Unlike other therapeutic ultrasound technologies in development, which create heat to boil pathogenic tissue, histotripsy mechanically breaks apart tissue with shorter, strong pulses of ultrasound. These pulses create tiny bubbles out of dissolved gas in prostate tissue. As the bubbles violently collapse, they release tiny shock waves, a phenomena called acoustic cavitation. Over tens of thousands of pulses, the combined force of these cavitations liquefies nearby tissue into slurry that is eliminated through the urine. This tissue excavation can be monitored and targeted in real time with acoustic imaging.
"Historically, no one believed that cavitation could be controlled like this. We're the only group doing this kind of work," says Roberts. His team used the technique to dissolve marble-sized chunks of cells in the walls of prostates. Side effects common in traditional prostrate treatments -- bleeding and inflammation -- were minimal after histotripsy treatment, as were signs of discomfort. Roberts hopes to develop histotripsy into a clinical treatment for early-stage cancer and enlarged prostate (BPH).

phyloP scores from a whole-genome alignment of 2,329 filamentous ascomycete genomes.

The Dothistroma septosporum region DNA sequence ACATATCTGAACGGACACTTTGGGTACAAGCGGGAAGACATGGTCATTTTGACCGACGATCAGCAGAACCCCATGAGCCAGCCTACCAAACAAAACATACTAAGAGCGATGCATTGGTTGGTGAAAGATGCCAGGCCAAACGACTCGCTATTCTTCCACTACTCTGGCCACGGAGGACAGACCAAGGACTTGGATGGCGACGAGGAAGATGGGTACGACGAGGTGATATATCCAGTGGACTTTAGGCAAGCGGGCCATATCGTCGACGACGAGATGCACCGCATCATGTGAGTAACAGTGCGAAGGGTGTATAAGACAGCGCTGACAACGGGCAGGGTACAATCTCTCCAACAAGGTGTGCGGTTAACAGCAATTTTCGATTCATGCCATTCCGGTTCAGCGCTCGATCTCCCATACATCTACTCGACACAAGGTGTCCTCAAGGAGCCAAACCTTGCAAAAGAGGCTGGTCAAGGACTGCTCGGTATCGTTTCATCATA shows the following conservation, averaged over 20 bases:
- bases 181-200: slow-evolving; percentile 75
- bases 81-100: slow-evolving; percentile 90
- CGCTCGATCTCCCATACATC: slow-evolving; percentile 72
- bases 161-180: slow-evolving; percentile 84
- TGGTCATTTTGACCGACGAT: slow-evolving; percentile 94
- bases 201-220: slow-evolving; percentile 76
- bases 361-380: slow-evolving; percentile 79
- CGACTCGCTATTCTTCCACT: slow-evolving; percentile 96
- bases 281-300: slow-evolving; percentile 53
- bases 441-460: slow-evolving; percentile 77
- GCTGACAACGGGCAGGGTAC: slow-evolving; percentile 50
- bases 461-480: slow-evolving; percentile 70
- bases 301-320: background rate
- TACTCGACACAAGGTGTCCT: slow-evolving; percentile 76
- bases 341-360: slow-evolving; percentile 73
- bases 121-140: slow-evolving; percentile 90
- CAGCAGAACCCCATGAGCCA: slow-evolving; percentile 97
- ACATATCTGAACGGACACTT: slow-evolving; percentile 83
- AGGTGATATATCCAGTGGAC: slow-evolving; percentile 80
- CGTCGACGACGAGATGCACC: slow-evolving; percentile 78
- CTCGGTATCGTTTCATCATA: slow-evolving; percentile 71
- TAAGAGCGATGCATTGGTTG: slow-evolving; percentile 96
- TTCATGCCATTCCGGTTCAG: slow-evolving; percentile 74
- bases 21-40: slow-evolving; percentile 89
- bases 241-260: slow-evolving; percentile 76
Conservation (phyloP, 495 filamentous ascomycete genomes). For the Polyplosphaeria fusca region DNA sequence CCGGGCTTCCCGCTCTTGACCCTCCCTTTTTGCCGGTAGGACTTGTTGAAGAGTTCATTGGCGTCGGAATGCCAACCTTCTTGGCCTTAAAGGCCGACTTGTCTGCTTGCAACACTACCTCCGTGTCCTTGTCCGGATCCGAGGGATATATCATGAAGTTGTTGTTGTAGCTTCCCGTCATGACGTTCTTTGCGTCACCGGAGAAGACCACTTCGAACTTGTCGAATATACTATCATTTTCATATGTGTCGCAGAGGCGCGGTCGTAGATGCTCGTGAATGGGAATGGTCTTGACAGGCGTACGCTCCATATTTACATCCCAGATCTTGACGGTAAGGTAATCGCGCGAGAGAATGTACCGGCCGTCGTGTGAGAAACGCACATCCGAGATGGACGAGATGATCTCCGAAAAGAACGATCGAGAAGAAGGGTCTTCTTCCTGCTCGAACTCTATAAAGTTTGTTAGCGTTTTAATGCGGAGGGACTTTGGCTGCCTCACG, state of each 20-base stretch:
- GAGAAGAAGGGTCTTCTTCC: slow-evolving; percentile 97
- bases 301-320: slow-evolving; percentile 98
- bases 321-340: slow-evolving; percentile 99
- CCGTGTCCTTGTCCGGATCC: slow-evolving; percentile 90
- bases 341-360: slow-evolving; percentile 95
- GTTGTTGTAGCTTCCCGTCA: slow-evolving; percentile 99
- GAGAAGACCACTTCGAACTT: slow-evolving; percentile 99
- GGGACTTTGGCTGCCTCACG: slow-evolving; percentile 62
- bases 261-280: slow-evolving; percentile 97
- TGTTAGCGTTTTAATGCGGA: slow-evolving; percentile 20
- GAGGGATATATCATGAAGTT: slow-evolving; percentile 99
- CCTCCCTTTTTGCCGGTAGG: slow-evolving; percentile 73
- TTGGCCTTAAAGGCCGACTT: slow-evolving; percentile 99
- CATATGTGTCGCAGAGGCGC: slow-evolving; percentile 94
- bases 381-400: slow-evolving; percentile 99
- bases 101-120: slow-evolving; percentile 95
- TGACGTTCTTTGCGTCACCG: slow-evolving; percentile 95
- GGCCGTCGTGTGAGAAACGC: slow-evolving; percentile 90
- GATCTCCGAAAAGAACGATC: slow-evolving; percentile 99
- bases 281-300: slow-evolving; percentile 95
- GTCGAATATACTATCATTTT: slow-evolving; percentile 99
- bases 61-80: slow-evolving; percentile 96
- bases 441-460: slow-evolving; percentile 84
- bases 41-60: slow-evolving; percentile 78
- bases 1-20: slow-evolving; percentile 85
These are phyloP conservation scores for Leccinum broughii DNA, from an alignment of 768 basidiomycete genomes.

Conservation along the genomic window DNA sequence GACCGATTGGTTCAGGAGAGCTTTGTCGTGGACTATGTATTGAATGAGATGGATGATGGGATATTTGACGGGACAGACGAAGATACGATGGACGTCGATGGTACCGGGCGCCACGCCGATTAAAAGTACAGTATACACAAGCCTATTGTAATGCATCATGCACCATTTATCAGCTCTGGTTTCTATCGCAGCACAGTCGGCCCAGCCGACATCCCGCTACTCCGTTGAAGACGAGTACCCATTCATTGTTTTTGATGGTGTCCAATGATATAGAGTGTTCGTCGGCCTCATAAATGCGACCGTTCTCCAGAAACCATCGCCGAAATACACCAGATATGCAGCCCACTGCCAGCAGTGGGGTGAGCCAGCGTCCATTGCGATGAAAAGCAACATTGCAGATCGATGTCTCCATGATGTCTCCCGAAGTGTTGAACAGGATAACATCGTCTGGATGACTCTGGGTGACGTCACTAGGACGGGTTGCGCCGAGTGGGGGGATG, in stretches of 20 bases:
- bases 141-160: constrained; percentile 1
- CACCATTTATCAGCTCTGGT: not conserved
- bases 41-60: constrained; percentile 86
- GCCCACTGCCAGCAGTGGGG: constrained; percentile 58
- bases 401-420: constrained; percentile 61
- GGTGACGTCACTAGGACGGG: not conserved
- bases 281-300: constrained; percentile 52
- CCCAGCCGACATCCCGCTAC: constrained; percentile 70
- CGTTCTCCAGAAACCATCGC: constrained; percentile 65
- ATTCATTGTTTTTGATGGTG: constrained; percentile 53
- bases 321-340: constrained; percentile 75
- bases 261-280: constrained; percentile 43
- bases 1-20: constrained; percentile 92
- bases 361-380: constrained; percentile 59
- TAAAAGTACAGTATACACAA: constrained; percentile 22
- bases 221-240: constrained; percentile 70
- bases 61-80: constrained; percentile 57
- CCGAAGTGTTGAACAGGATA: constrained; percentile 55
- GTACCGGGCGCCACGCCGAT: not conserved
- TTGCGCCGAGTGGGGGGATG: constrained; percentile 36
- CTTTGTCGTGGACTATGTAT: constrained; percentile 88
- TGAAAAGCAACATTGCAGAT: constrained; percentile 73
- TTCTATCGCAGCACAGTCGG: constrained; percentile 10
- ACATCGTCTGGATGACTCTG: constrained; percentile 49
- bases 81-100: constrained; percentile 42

The talk "Histotripsy: Urologic applications" (3pBB3) by William Roberts is at 1:15 p.m. on Wednesday, May 20, 2009. Abstract: http://asa.aip.org/web2/asa/abstracts/search.may09/asa718.html
10) REVERSING TIME TO SPOT CRACKS IN GAS PIPES
Checking natural gas pipelines for wear and tear costs big bucks. Sections of pipe must be manually exhumed to be tested for cracks or corrosion with acoustic or magnetic scanners. Nicholas O'Donoughue of Carnegie Mellon University and colleagues are deve
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American Institute of Physics